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Sounds like you had a great time, and it definitely seems like a good holiday experience; but the future? I'd rather spend the majority of my angling time on a secluded English water (Although, not on a pre-selected peg :wink:

 

But, obviously, each to their own. The only hard and fast rule in fishing is fish how you want and enjoy yourself in my book :wink:

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I don't know if how comfortable the accommodation is effects how 'wild' a river is. Infact looking at the size of the waters on the map I would have thought you are much more likely to catch a wild one that's never been out compared to the UK with so many anglers condensed into such small waters (in comparison, the lake south of where they went on their trip is bigger than London!)

 

Cracking pics and video mate, looks like a you had a great time!

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Well done Marcustackley! I laughed when I read "yanks"[emoji1] . The link to Marcus' 10 year old thread about his 1st trip to the St Lawrence has a post by Mudfish, time warp! Before he was banned I was trying to find a supplier for carp safe netting and he was the only one who tried to help, sent me a good link. I remember him trying to explain that where he is carp are harvested by the ton and sold for fertilizer yet they still thrive - and he wasn't believed. Most Britons have trouble comprehending the scope of things in North America; the lake I fish most often is large, but nowhere near our largest. It covers 231 sq km. Loch Neagh NI, the largest body of water in the UK covers 383 sq km. Anglers who have come here from the UK told me they just dropped their gear on the shore and stared at the water wondering what to do. Most of the carp lakes you have would be called ponds or sloughs in Canada (not bragging, I had nothing to do with it) [emoji1] . Fact for the day: There are more lakes in Canada than in the rest of the world combined.

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I reckon Finland has you beat for numbers Buzz, but size oops, still luxury fishing for those guys.

Depends how you count, Finland has thousands of lakes but Canada has millions. By percentage more area of Finland is covered by lakes than in Canada, but Finland would fit in Lake Huron with room to spare. [emoji1]

Edit: The largest lake entirely in Canada would not quite hold Finland. When you fly over northern Manitoba there are so many lakes and so many trees you can't really tell if it's blue or green. Lake Winnipeg is an inland sea, more on that later.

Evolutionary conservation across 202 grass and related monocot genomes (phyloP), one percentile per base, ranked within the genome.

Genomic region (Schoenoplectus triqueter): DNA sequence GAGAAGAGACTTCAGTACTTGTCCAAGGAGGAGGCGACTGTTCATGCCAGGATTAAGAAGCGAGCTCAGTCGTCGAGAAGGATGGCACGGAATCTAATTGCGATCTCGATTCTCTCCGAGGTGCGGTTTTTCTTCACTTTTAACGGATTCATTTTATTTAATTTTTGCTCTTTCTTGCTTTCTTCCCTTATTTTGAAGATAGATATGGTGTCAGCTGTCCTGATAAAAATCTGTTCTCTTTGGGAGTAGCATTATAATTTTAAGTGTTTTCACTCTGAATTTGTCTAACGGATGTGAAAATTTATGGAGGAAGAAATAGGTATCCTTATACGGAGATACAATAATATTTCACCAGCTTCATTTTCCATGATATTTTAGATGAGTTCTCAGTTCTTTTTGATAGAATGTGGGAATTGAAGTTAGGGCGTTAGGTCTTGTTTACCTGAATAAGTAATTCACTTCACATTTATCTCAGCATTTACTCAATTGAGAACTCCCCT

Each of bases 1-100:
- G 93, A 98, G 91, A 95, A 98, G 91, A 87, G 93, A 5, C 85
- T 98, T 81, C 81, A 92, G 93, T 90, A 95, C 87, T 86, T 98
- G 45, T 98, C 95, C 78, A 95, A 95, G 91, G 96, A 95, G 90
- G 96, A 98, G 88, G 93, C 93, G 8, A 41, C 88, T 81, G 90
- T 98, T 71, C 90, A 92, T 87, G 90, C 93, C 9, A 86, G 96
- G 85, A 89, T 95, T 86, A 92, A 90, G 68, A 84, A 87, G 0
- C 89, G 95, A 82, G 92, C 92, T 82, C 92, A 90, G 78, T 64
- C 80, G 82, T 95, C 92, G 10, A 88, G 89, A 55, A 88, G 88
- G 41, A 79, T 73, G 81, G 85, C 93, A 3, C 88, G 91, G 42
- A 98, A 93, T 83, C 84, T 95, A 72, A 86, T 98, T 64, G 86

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Well that's the biggest part of it for me. For months beforehand we study google earth, navionics and seaway depth charts to find likely places to intercept the fish. Of course there's no local reports to go on because nobody targets them so we go in with research and test our theories out. The first trip we found a huge island that had another river flowing in to the st Lawrence, the delta had a bright white spot in amongst the weed about the size of a tennis court. So we baited it with 100lb of maize, and floated the boat over it the next day and the place was ripped apart and the size of a football pitch! But being half a mile from land we had to anchor the boat adjacent to the clear spot. The first time we tried we ended up drifting on the wind in to the main shipping channel so had to frantically pull in a 100lbs of anchor swinging under the boat and start the motor to try again. We eventually got the boat to hold and swam our baits out across the clear patch, re baited, set the underwater camera up and took 28carp that first night under the most amazing starlight I've ever seen. The cast was an underarm flick because if you can get the boat there, then you can fish anywhere along the 80km stretch. I'd need a lifetime to explore a fraction of it!

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Great question! Carp we're brought to North America in the late 1800's primarily as a cheap source off food and we're stocked widely. Since then they've flourished and are found in pretty much every water body in the US and Southern Canada. In terms of winters then they seem to survive brilliantly. A doctor buddy of mine drove all the way over from Boston to the st Lawrence a few years ago because a very specific natural phenomena occurred which turned the frozen river opaque - check this footage out